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A timely seminar for public and private sector practitioners to engage directly with PINs, DCLG and experts on improving their understanding and skills in the legal planning processes of examinations in public and planning appeals.
|Dates||20 May 2014|
|Location||TCPA ● 17 Carlton House Terrace ● London SW1Y 5AS|
Time: 13:00 start (12:30 Registration and lunch) until 16:30
***THE EVENT IS NOW FULL***
Planning is both a tool and legal process to ensure that the policies that local planning authorities develop for local planning documents and the decisions made on individual planning applications aresound, robust, conform to national policies and consider all material considerations. Inspectors from the Planning Inspectorate (PINs) – a DCLG executive agency responsible for planning appeals, national infrastructure planning applications, and examinations of local plans in England and Wales –are appointed to adjudicate the process and make formal recommendations before final decisions aremade.
When preparing local plans, local planning authorities must ensure they are positively prepared,justified, effective, and consistent with national policy (in line with the soundness test set out inparagraph 182 of the NPPF). When determining planning applications, decisions should be made inaccordance with the development plan, unless material considerations indicate otherwise (paragraph196 of the NPPF).Taking material considerations into account and producing an up-to-date and relevant evidence baseare critical factors for local planning authorities across a range of planning issues, including housing,public health and environmental impacts. These are necessary to develop policy or make decisionsthat will be accepted by Planning Inspectors in an examination in public of local planning documentsor when defending decisions on specific planning applications at appeal.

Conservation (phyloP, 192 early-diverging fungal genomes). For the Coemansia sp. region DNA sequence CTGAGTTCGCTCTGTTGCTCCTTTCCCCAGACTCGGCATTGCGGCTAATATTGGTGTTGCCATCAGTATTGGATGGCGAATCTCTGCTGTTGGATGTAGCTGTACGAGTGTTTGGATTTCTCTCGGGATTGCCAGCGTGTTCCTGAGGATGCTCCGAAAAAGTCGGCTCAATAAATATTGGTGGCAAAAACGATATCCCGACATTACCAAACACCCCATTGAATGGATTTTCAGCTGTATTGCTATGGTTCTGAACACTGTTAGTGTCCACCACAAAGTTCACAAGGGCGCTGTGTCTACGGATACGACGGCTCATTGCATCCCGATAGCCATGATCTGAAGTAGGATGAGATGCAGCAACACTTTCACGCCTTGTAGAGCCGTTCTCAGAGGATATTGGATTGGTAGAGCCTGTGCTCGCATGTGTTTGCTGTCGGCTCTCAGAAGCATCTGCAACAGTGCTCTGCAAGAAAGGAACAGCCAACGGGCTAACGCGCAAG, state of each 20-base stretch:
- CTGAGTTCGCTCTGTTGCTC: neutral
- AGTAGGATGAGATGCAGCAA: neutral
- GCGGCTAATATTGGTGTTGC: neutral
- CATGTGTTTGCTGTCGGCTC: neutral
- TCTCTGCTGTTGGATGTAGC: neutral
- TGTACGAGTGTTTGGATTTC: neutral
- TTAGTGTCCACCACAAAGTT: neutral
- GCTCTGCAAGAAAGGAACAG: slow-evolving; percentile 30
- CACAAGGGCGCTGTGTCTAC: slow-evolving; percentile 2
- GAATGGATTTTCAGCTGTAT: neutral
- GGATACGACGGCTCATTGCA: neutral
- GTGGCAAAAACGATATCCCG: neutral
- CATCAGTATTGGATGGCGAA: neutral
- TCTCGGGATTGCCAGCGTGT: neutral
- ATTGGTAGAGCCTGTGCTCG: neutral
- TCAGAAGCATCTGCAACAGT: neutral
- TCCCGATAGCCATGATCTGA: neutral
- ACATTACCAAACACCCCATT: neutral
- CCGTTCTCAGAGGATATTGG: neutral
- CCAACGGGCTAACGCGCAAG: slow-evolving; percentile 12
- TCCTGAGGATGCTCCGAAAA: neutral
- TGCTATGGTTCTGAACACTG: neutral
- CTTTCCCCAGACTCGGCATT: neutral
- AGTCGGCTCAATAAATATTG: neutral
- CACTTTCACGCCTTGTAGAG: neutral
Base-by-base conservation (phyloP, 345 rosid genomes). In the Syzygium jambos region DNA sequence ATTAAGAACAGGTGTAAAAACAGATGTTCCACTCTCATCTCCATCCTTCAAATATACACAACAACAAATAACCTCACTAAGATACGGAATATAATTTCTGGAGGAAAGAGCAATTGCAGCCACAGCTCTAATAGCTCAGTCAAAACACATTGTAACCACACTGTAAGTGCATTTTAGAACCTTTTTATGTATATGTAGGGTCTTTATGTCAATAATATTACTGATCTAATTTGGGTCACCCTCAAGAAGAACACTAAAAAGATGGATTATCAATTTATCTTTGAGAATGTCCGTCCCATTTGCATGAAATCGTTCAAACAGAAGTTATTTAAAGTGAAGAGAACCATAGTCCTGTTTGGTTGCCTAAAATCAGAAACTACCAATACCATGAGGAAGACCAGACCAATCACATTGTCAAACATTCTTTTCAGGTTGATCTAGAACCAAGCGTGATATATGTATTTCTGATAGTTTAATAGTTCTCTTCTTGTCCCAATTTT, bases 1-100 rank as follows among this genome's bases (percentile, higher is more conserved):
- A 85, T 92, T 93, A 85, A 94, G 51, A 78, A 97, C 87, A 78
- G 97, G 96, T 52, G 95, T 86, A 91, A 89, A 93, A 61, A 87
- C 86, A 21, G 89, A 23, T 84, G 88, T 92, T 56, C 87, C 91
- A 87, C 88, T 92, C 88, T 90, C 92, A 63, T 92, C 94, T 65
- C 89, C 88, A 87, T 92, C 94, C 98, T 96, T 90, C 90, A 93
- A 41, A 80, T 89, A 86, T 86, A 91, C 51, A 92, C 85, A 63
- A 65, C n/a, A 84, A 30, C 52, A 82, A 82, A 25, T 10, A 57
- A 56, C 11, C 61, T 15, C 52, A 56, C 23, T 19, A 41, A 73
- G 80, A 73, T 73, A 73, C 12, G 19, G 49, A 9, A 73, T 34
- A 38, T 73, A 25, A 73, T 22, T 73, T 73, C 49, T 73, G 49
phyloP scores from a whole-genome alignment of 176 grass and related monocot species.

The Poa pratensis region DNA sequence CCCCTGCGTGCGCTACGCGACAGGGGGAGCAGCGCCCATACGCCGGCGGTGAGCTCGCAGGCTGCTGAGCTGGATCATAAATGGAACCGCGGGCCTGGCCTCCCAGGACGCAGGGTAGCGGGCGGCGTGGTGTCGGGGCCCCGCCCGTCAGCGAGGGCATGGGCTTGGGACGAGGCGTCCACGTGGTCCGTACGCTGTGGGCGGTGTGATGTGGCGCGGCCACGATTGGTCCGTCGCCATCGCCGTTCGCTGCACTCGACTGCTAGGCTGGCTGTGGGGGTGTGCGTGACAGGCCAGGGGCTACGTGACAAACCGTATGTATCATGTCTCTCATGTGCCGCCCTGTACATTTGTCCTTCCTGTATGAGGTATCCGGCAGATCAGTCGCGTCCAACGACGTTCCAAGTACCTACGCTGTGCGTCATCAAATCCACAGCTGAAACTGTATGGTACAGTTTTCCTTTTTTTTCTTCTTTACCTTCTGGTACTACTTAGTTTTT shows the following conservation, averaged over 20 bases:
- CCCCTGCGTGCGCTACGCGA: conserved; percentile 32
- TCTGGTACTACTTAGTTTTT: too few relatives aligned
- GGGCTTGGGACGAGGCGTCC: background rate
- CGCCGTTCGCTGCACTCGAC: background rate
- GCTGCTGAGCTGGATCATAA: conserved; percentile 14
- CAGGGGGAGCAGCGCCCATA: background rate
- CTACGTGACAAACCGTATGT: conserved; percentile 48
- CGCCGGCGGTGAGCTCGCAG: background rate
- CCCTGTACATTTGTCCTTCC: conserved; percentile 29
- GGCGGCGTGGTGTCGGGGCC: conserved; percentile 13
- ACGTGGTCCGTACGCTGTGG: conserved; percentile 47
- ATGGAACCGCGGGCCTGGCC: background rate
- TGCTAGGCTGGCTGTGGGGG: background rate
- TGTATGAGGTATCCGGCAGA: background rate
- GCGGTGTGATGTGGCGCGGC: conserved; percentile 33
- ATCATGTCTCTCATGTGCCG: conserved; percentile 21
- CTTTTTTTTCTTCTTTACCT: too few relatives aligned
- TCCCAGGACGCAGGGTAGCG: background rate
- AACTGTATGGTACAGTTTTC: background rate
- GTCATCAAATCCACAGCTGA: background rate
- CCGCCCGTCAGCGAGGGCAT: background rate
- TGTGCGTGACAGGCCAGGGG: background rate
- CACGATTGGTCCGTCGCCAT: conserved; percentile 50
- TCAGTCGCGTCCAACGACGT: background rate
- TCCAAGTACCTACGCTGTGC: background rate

However, in practice there is often a lack of experience and understanding of the role and function ofplanning inspectors, the extent to which material considerations are taken into account in finaldecisions, and the nature of evidence that can be accepted. Consequently, outcomes often go againstlocal policy and the interests of communities, creating uncertainty for local planning authorities, localcommunities and private sector interests alike.
This timely seminar for practitioners in both the public and private sectors will provide advice frompractitioners in the public and private sectors and will give attendees background information on thework of PINS, an understanding of the legal processes of different types of planning inquiries,particularly local plan examinations and planning appeals, and details on how to conform with theduty to co-operate on strategic planning issues.
Click to see seminar flyer
Agenda (updated 29 April)
12.30 Registration and light lunch
13.00 Welcome and introduction from the Chair, Dr Hugh Ellis, TCPA
13:15 Session 1: Local plan-making process and implementation
14:15 Questions and discussion
14:30 Coffee break and networking
14:50 Session 2: Approaches and lessons
16:15 Questions and discussion
16:30 Closing remarks from the Chair, seminar end and networking
Who should attend
This event is for planners and built environment practitioners in local government, agencies and NGOs, developers and consultants, involved in the planning process. It is intended for those with limited experience but those with experience will find it useful to better understand the processes and update their knowledge and skills. It is not just limited to public health issues but across the wide spectrum of planning issues,
Attending this seminar can count towards your Continuing Professional Development (CPD) requirements.
For information, please contact Michael Chang at Michael.Chang@tcpa.org.uk or on 0207 930 8903
This seminar is supported by the Planning Officers Society and Public Health England.